Dear Dr. Fox:
For more than over a year now I've been treating my 14-year-old collie/shepherd mix for mange. Because of the collie in him, my vet doesn't prescribe ivermectin because it is known to produce seizures in collies.
When you mentioned the old-fashioned sulfur-lard mix, I tried in vain to buy sulfur. I finally found a foul-smelling liquid from Happy Jack (www.happyjackinc.com) that contains sulfur, pine tar oil and some other stuff. It was very hard to find, but it worked after just a few treatments (although my house reeked from it).
I have since found another mange medicine spray from Happy Jack. It has an active ingredient of benzyl benzoate (29 percent). My dog had one treatment a week ago and only has one spot by his ear that needs treatment. Success at last!
Although I've been very careful, I seem to have gotten a bit of mange on myself now. My doctor doesn't know anything about mange and has referred me to my vet who, in turn, has referred me to my doctor. My question to you is: Can I use the spray on myself to treat the mange? I don't want to use the liquid because the smell would drive my co-workers out of the office.
S.F., Dearborn, Mich.
Your veterinarian is correct -- ivermectin (used to treat mange, get rid of other internal parasites and prevent heartworm in dogs) can be harmful to certain breeds, including collies.
I am glad you found the tar-and-sulfur-based shampoo, which is an old and effective mange remedy. So is benzyl benzoate (a chemical that can be toxic to cats), which is easier to apply and less odoriferous. It is also effective when applied to the skin to treat sarcoptic mange in humans, a condition that is called scabies. (something I have experienced on my hands and arms after handling and treating infected dogs in India). However, before applying it on your skin, check with your doctor first.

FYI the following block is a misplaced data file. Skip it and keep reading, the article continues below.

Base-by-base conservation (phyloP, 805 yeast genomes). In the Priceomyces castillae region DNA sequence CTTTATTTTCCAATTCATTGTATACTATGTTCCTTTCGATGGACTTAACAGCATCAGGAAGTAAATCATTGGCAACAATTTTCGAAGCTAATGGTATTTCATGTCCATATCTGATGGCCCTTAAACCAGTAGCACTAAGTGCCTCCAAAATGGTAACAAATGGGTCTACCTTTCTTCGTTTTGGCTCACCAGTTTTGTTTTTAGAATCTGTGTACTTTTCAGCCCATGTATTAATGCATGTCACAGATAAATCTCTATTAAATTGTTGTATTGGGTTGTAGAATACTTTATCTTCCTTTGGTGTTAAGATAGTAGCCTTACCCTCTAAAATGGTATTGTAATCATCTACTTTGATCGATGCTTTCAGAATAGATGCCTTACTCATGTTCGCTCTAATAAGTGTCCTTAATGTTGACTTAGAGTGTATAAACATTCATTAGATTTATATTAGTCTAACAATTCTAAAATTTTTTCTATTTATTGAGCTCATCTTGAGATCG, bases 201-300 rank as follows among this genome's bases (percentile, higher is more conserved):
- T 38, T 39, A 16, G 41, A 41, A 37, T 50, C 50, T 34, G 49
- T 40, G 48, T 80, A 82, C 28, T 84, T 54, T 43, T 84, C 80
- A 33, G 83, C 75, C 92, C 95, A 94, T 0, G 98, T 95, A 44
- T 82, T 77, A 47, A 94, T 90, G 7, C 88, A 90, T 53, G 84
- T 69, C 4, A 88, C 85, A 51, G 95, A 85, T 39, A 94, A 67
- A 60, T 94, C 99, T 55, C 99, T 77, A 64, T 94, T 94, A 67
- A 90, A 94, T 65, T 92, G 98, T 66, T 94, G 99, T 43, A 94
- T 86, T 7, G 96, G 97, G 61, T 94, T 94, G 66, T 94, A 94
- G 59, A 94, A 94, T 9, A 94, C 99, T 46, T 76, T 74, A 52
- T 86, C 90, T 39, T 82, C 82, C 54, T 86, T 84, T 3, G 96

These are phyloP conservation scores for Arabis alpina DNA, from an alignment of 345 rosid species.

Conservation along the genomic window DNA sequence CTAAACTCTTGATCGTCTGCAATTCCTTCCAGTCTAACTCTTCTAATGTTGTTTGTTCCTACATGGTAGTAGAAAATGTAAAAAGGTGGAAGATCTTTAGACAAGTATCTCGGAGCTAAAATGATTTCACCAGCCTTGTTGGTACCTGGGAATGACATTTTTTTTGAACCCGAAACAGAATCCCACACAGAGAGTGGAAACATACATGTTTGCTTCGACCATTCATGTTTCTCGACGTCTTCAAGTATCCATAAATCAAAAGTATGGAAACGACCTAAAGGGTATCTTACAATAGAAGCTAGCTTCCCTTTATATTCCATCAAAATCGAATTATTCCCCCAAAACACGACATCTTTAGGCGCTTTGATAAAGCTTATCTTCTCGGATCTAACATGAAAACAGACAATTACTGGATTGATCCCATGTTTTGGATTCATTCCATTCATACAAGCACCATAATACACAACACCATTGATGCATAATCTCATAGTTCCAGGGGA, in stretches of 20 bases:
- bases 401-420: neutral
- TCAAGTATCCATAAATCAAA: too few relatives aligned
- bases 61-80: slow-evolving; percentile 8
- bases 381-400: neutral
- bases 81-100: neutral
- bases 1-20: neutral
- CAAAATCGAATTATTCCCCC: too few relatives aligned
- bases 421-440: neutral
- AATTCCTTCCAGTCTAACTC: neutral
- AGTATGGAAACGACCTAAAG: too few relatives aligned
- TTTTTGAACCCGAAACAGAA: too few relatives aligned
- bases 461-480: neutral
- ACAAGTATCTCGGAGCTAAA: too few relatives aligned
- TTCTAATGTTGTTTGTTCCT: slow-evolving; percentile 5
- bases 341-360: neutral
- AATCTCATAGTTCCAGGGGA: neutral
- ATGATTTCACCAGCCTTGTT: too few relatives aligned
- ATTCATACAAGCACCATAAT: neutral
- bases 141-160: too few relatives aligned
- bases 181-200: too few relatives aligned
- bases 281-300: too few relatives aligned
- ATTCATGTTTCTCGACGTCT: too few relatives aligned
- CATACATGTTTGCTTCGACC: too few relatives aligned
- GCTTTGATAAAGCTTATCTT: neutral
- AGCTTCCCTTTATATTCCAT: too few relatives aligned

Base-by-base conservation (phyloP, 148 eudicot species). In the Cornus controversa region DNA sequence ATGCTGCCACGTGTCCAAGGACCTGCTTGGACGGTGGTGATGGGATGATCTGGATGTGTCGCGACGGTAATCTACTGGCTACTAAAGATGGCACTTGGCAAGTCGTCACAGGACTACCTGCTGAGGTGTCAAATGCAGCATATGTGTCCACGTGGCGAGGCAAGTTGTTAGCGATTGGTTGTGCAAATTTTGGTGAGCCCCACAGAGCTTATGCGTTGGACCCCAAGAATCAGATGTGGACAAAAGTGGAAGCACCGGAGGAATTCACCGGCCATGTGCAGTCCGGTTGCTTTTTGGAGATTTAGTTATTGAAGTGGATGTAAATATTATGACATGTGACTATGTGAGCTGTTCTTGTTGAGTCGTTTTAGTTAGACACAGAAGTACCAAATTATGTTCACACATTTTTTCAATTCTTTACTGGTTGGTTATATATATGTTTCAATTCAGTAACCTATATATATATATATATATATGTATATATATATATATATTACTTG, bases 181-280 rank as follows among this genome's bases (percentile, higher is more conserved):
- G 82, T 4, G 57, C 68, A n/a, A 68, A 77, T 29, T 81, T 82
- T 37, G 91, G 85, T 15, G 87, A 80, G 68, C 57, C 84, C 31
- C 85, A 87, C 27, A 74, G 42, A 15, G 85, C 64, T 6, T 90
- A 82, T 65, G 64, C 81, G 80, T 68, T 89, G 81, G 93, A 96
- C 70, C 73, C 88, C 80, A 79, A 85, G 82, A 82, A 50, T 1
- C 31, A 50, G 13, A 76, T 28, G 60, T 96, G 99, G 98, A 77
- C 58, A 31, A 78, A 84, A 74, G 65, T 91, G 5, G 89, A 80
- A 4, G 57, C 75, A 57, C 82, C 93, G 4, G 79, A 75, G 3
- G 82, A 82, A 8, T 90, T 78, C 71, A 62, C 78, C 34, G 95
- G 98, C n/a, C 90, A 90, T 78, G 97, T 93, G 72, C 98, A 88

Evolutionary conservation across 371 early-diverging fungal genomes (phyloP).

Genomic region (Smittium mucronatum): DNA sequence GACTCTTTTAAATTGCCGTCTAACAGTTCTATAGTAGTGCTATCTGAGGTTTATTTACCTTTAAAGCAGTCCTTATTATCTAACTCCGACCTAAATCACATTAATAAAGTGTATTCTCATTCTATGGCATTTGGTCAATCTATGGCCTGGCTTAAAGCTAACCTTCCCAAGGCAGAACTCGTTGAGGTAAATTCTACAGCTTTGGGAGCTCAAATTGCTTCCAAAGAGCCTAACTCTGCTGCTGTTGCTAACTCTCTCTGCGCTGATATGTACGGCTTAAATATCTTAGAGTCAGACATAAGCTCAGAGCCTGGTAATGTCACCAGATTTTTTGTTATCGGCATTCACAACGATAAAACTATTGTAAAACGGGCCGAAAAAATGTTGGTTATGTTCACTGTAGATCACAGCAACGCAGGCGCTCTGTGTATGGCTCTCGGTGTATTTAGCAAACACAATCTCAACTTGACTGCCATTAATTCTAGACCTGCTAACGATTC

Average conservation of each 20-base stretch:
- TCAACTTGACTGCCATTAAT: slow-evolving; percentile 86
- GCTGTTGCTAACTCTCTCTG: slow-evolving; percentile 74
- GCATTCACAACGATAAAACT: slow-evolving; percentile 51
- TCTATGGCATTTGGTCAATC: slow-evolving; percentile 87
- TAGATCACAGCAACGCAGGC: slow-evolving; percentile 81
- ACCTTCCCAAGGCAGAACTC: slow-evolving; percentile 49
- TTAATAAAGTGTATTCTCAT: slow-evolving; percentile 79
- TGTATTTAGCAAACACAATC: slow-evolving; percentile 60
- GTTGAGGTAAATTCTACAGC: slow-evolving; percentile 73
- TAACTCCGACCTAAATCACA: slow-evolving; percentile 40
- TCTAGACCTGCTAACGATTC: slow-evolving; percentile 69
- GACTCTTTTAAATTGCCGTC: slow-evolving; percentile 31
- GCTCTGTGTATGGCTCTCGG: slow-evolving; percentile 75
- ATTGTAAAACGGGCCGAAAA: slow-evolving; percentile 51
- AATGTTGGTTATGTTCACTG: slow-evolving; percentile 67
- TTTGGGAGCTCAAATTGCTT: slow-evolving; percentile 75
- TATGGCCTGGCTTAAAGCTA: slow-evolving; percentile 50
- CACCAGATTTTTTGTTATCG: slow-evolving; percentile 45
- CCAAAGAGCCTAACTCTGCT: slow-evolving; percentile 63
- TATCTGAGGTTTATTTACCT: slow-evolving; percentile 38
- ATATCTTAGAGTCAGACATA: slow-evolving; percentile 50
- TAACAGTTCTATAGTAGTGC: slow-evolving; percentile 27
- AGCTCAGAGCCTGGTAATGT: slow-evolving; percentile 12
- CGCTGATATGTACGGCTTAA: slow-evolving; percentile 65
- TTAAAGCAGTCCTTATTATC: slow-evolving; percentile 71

To further inhibit mange in your dog, boost his immune system with a multivitamin/multimineral supplement that your veterinarian can prescribe, plus a tablespoonful of vegetable oil (like flax or safflower) mixed in his food once a day.
Dear Dr. Fox:
I adopted an extremely affectionate, sweet, 4-year-old orange male cat who just would not be an indoor cat. For just about two years now, he has had the run of a four-lot area with three other neighbors. One neighbor has three cats that have been indoor cats until now. Well, my cat, Casey, thinks that all this land belongs to him. Ladies and gentlemen, the fights begin!
No other person would attempt what I do, which is pick him up while he's in the middle of a full-on hissy-fit with one of the other cats. He's already had two separate tooth punctures on either side of his mouth.
Is there anything we can do to help these kitties get along? A.B., Rockville
The short answer is "no." I only hope some unfamiliar cat infected with feline AIDS or other communicable disease doesn't come into your cat's territory.